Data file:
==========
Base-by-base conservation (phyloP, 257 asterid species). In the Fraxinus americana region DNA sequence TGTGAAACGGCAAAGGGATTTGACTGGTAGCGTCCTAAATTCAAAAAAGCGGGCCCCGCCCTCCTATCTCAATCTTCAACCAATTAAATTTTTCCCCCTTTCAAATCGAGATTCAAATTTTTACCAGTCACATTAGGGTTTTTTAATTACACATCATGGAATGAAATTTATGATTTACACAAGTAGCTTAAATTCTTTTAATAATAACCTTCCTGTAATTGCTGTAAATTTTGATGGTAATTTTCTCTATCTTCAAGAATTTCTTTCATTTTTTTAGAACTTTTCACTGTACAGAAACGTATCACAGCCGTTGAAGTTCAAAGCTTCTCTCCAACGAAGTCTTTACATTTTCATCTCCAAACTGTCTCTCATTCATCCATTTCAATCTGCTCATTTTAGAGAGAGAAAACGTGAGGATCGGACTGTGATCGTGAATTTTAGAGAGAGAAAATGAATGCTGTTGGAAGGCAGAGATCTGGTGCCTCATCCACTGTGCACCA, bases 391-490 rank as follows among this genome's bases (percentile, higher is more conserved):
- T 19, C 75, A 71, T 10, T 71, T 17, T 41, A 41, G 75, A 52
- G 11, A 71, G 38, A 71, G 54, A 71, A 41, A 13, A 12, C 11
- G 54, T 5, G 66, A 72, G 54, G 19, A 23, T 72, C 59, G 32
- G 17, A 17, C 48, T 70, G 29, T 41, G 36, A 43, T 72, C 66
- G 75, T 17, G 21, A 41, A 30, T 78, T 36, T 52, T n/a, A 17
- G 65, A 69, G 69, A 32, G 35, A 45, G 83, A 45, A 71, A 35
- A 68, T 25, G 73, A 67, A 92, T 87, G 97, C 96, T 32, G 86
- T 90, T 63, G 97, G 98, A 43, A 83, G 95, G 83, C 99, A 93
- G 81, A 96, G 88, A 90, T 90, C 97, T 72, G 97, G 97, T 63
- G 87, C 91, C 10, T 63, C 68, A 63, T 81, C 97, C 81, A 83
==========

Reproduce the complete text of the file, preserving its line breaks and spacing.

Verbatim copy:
Base-by-base conservation (phyloP, 257 asterid species). In the Fraxinus americana region DNA sequence TGTGAAACGGCAAAGGGATTTGACTGGTAGCGTCCTAAATTCAAAAAAGCGGGCCCCGCCCTCCTATCTCAATCTTCAACCAATTAAATTTTTCCCCCTTTCAAATCGAGATTCAAATTTTTACCAGTCACATTAGGGTTTTTTAATTACACATCATGGAATGAAATTTATGATTTACACAAGTAGCTTAAATTCTTTTAATAATAACCTTCCTGTAATTGCTGTAAATTTTGATGGTAATTTTCTCTATCTTCAAGAATTTCTTTCATTTTTTTAGAACTTTTCACTGTACAGAAACGTATCACAGCCGTTGAAGTTCAAAGCTTCTCTCCAACGAAGTCTTTACATTTTCATCTCCAAACTGTCTCTCATTCATCCATTTCAATCTGCTCATTTTAGAGAGAGAAAACGTGAGGATCGGACTGTGATCGTGAATTTTAGAGAGAGAAAATGAATGCTGTTGGAAGGCAGAGATCTGGTGCCTCATCCACTGTGCACCA, bases 391-490 rank as follows among this genome's bases (percentile, higher is more conserved):
- T 19, C 75, A 71, T 10, T 71, T 17, T 41, A 41, G 75, A 52
- G 11, A 71, G 38, A 71, G 54, A 71, A 41, A 13, A 12, C 11
- G 54, T 5, G 66, A 72, G 54, G 19, A 23, T 72, C 59, G 32
- G 17, A 17, C 48, T 70, G 29, T 41, G 36, A 43, T 72, C 66
- G 75, T 17, G 21, A 41, A 30, T 78, T 36, T 52, T n/a, A 17
- G 65, A 69, G 69, A 32, G 35, A 45, G 83, A 45, A 71, A 35
- A 68, T 25, G 73, A 67, A 92, T 87, G 97, C 96, T 32, G 86
- T 90, T 63, G 97, G 98, A 43, A 83, G 95, G 83, C 99, A 93
- G 81, A 96, G 88, A 90, T 90, C 97, T 72, G 97, G 97, T 63
- G 87, C 91, C 10, T 63, C 68, A 63, T 81, C 97, C 81, A 83